United Nations: Russia on Thursday blocked a UN Security Council statement calling for "significant measures" in response to North Korea's test launch of an intercontinental ballistic missile, arguing that the missile was in fact of medium range.
The United States had circulated the statement for adoption by the 15-member council after announcing plans for a new sanctions resolution, but Russia raised objections, UN diplomats said.
The draft statement recalled that the council had agreed to take "further significant measures" in the event of another nuclear test or missile launch and that the top UN body would "begin to work immediately on such measures."
Russia contested the statement's reference to an intercontinental missile launched by North Korea, diplomats said.
The Russian mission to the United Nations insisted it had not blocked the statement but rather suggested that the United States "make appropriate amendments to it."
"The Russian delegation could not agree to define the launch as an intercontinental ballistic missile test," the mission said, adding that the Russian defense ministry believed, based on its tracking systems, that the missile was of medium-range.
The United States refused to drop the reference to the intercontinental missile and negotiations on the proposed text ended, diplomats said. Security Council statements must be agreed unanimously.
The United States and the United Nations have said the Hwasong-14 launched on Tuesday was of intercontinental range.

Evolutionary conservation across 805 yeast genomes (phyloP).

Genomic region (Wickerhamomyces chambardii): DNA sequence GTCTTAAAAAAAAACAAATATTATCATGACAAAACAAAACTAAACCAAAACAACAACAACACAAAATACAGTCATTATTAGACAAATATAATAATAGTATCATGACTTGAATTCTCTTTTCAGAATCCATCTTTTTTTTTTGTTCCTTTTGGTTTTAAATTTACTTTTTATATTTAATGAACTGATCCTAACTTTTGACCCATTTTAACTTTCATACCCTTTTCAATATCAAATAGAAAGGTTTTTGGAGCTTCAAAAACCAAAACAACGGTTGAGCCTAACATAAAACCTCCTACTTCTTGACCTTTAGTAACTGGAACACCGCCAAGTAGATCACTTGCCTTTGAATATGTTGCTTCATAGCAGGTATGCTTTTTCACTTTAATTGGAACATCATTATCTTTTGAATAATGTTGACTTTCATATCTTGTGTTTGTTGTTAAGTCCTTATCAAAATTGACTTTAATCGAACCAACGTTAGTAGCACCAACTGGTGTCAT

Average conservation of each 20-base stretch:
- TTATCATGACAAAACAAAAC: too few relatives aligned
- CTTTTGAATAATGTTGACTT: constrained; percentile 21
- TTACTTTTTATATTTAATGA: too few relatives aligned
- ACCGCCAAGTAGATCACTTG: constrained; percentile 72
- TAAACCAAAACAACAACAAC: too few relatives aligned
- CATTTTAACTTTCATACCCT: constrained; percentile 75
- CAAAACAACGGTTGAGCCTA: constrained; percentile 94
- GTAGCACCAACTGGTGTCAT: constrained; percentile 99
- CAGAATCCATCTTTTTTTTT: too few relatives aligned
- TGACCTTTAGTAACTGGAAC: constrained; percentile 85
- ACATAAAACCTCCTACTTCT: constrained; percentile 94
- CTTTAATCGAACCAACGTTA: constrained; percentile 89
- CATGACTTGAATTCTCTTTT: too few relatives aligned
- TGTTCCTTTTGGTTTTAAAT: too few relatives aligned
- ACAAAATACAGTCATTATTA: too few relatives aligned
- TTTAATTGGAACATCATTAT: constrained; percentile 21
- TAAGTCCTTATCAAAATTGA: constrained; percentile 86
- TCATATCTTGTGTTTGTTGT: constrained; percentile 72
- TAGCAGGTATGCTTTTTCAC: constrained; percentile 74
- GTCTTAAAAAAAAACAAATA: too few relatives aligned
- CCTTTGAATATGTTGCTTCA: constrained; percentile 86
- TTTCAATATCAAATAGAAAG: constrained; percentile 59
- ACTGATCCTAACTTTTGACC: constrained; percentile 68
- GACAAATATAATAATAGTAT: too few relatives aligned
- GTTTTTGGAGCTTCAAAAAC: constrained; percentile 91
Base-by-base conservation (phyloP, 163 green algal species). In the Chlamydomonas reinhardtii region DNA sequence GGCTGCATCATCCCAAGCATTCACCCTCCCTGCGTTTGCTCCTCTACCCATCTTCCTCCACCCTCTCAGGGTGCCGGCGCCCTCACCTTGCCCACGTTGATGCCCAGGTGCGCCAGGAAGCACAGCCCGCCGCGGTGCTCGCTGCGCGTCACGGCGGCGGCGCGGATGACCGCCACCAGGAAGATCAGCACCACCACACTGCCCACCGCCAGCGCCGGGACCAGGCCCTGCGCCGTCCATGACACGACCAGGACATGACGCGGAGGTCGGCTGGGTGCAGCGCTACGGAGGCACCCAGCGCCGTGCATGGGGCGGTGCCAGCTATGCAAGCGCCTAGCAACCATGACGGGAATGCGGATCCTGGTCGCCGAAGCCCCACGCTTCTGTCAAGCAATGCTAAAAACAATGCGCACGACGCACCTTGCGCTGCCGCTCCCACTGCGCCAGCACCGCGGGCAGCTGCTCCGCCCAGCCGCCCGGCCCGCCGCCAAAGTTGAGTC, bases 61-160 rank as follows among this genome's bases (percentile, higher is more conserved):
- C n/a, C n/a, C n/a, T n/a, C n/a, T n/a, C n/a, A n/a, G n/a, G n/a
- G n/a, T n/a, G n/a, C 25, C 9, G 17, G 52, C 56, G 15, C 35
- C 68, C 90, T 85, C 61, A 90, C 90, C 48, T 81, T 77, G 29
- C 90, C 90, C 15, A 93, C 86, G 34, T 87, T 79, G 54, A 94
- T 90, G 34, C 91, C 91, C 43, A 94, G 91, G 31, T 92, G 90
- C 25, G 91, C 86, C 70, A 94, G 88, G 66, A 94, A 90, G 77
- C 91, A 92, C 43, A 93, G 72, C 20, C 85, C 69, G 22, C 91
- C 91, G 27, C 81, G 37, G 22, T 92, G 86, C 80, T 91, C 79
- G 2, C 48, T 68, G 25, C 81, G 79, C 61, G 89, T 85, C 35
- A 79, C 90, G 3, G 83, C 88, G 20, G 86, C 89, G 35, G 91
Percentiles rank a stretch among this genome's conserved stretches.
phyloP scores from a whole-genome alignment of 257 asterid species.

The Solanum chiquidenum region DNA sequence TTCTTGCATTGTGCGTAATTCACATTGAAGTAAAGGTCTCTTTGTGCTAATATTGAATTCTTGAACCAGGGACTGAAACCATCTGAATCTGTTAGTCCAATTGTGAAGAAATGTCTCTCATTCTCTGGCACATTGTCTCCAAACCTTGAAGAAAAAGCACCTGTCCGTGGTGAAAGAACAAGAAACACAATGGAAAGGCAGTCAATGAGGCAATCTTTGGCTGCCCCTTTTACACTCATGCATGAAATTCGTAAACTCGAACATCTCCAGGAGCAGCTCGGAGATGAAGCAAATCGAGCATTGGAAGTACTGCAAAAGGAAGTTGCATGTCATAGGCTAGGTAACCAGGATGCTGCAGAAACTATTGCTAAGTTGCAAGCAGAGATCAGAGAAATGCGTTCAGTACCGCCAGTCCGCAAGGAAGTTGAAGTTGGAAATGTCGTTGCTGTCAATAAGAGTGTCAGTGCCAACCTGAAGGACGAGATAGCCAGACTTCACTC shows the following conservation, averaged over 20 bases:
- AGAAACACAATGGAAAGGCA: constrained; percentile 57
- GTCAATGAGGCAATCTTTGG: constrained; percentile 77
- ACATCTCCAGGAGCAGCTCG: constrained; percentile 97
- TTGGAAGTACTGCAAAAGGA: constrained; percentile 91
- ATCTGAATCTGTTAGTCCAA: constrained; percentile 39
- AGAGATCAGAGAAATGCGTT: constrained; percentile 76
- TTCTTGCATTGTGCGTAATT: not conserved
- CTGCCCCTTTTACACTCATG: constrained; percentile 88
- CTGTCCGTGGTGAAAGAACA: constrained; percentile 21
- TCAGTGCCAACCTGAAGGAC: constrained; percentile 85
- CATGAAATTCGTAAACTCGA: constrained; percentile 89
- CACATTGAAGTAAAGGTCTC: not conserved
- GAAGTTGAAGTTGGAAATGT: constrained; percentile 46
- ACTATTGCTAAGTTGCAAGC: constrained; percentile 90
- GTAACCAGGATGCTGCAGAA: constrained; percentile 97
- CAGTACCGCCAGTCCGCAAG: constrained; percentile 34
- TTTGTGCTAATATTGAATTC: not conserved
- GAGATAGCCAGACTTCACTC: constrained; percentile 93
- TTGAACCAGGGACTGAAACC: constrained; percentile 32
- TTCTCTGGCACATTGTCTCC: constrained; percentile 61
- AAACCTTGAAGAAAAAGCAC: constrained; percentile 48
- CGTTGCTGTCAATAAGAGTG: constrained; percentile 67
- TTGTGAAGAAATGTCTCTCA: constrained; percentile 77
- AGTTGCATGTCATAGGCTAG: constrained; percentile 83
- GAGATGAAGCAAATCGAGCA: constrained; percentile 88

The draft statement included a strong condemnation of the launch, setting the stage for a draft resolution on tougher sanctions that the United States said it planned to present in the coming days.
Addressing an emergency council meeting on Wednesday, Russian Deputy Ambassador Vladimir Safronkov said Moscow opposed the move, arguing that "sanctions will not resolve the issue."
"Any attempts to justify a military solution are inadmissible and will lead to unpredictable consequences for the region," warned Safronkov.
"In the same manner, attempts to economically strangle North Korea are equally unacceptable, as millions of North Koreans remain in need of humanitarian aid," he added.
US Ambassador Nikki Haley called the launch "a clear and sharp military escalation" and warned that Washington was ready to use military force "but we prefer not to have to go in that direction."
The launch, described by leader Kim Jong-Un as a "gift" to Americans as they prepared to celebrate Independence Day, marked a milestone in Pyongyang's decades-long drive for the capability to threaten the US mainland with a nuclear strike.